I love learning new programming languages. I’ve been reading Bruce Tate’s “Seven Languages In Seven Weeks” with the hope of getting a flavour of all the different paradigms on offer. It is impossible to learn a new languages by simply reading – you have to get stuck in with the code to gain a true understanding. Mr Tate gives us the opporutunity to dive into some practice examples he has thoughtfully prepared for us. They are a good start, but i like something more involved to move onto.
And that’s where poker comes in. Texas Hold’em may or may not be your cup of tea, but it is a game to perfectly test your understanding of the languages you are writing in.
Just look at the different elements that come into play:
- Scoring hands. This is a non-trivial task that is on the surface, quite straightforward with OO. But scoring hands is perfect for functional languages. For extra difficulty, remember – Ace is both high and low!
- Who wins what? With varying players in the game, and varying amounts in the pot, this could get tricky!
- Performance. Ok, so you’ve worked hard on your perfect card-scoring functions. Now we can really test how well you’ve done by asking “how many hands can we score per second?”.
- DSLs. Perhaps the language you are using is good for developing DSLs. Could you write a DSL that mimics a hand of poker? One round? Or even an entire poker game? Something such as the following would be a start (I’m pretty sure Scala’s implicit type conversions will perform this miracle):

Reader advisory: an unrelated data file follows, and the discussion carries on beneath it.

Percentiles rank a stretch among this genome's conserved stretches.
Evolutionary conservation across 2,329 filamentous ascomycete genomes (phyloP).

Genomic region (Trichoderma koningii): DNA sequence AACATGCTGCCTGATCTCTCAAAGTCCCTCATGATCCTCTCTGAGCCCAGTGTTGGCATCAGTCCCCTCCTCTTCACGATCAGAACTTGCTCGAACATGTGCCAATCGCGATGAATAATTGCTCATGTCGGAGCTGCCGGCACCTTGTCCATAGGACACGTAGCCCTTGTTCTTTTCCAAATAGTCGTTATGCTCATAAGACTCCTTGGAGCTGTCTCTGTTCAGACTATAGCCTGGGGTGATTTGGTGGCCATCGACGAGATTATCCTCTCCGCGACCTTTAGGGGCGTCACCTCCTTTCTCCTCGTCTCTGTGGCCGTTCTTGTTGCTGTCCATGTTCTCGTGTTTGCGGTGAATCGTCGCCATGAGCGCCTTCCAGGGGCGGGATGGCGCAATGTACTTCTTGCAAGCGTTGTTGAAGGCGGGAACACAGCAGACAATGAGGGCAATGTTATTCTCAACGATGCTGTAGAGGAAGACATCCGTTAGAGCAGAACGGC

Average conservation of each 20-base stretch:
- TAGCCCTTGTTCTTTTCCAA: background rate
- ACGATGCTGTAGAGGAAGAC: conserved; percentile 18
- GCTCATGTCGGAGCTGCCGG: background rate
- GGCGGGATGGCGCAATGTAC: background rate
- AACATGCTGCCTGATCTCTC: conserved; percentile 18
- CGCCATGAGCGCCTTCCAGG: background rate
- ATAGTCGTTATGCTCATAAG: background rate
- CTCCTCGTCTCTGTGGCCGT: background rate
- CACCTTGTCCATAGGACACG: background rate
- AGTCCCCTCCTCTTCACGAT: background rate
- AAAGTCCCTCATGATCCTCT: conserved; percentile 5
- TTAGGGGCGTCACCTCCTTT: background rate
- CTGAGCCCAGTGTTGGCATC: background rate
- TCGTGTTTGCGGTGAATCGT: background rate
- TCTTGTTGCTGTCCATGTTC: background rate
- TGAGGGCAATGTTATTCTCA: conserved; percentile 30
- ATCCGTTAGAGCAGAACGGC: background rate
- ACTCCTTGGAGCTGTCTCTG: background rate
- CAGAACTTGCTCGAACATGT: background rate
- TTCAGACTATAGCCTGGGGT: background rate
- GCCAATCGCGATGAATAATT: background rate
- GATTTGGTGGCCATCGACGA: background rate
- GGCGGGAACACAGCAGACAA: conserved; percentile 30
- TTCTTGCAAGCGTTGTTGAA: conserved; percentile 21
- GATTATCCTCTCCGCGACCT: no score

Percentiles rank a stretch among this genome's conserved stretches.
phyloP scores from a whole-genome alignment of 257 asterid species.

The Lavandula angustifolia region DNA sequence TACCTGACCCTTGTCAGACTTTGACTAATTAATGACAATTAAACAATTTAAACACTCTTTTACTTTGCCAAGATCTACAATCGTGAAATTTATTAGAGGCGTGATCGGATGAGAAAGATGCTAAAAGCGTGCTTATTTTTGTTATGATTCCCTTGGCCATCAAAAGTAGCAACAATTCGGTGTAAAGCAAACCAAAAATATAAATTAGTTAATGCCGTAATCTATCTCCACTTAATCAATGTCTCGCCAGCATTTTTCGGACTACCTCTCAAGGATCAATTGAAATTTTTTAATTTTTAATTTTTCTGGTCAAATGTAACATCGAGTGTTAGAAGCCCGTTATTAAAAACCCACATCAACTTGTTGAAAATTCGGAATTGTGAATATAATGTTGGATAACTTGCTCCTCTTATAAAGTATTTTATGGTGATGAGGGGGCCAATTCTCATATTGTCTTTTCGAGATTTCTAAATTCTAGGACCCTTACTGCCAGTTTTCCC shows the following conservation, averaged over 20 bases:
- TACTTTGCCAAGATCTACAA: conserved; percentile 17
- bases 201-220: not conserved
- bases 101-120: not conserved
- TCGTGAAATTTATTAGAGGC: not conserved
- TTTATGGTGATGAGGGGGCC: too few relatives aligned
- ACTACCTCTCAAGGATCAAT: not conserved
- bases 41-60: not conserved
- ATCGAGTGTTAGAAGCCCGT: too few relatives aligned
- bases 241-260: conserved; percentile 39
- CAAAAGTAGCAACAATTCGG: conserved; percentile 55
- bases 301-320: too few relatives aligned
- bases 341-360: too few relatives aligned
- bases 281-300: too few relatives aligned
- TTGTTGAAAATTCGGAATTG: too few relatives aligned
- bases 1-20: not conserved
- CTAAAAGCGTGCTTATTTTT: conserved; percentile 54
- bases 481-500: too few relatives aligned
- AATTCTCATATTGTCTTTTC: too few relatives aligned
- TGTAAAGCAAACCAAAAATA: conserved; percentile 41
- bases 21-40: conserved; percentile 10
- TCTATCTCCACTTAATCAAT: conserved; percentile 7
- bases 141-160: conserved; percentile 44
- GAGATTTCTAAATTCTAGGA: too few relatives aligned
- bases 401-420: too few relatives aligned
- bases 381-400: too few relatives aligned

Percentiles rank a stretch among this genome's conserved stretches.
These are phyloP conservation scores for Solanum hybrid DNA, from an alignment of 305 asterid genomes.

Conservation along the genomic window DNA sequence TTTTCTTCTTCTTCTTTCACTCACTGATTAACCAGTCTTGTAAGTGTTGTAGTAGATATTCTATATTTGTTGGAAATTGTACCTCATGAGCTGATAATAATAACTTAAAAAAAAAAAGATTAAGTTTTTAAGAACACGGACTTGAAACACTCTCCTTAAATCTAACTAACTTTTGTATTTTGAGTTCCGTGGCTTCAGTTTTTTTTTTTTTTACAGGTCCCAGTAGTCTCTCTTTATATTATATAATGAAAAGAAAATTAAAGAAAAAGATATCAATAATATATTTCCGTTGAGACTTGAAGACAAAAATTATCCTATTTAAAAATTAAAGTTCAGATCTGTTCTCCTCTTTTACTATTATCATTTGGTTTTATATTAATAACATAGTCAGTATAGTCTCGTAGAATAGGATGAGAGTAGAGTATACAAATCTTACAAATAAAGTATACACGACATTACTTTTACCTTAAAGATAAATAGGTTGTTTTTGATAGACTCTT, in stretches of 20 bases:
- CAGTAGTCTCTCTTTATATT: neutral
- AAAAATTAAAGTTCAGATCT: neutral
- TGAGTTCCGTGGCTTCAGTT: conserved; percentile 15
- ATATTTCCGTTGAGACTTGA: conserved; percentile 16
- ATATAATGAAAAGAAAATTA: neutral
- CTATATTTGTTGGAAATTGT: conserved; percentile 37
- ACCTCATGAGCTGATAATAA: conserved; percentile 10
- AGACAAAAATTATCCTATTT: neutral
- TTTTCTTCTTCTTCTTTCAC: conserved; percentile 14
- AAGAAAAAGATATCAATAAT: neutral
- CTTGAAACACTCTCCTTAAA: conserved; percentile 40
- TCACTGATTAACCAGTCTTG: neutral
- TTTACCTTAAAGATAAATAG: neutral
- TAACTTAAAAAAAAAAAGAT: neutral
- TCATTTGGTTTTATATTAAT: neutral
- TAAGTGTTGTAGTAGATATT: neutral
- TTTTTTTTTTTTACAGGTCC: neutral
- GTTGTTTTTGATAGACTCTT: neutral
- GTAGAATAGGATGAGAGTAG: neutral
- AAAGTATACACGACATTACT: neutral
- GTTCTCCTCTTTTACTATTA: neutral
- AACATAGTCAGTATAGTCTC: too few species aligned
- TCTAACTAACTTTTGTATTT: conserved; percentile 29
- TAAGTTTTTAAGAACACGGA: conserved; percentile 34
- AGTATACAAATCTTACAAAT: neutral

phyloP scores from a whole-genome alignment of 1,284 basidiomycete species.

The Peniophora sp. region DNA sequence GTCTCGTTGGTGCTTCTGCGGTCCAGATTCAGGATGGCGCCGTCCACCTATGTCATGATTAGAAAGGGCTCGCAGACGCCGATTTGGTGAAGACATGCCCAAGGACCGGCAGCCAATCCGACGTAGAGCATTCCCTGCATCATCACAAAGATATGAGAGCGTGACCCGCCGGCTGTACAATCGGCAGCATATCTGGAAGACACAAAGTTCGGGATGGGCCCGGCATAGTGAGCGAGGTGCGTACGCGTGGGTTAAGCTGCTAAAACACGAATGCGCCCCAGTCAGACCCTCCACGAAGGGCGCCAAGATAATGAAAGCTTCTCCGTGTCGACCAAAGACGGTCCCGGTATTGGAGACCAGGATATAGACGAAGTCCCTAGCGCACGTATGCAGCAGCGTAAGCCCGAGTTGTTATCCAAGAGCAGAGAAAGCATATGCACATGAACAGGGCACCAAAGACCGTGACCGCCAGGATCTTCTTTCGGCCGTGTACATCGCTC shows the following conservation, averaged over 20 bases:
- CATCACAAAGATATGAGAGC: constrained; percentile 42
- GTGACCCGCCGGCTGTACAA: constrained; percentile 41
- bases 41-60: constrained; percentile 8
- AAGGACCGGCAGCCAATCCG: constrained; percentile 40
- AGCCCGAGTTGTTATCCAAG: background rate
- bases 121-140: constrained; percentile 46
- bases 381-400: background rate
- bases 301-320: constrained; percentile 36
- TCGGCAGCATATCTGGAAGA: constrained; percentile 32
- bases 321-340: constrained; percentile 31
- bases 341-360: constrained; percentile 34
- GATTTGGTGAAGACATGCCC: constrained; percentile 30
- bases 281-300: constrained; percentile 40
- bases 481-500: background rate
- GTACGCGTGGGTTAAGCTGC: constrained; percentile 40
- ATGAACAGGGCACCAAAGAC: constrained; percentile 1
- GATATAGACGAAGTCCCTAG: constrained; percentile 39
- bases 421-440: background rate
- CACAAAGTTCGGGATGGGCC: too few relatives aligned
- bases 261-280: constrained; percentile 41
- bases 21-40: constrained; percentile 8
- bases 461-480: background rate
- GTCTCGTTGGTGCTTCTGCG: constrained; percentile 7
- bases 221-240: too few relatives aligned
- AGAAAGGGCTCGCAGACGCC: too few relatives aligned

“AC QH 10S 2D 4C 8D AD” vs “3S 10C 3C 5H QD QS 7S”
- AI. If you’ve played poker, you know it can be an infinitely complex game of deep strategy. But even a simple A.I. bot can give a player a good run for his money. Start with the basics (hand strength, pot odds, outs) and go from there.
- Immutability. Can you complete your program whilst keeping it completely immutable? I don’t mean scores, chips, etc. I mean, can you avoid mutable data structures, state-ful functions, etc.
Once I’ve written a basic poker engine once, it becomes easier to use it as a comparison between languages. I have a firmer understanding of which languages perform better in which circumstances. Oh, and it’s definitely more fun than writing business applications!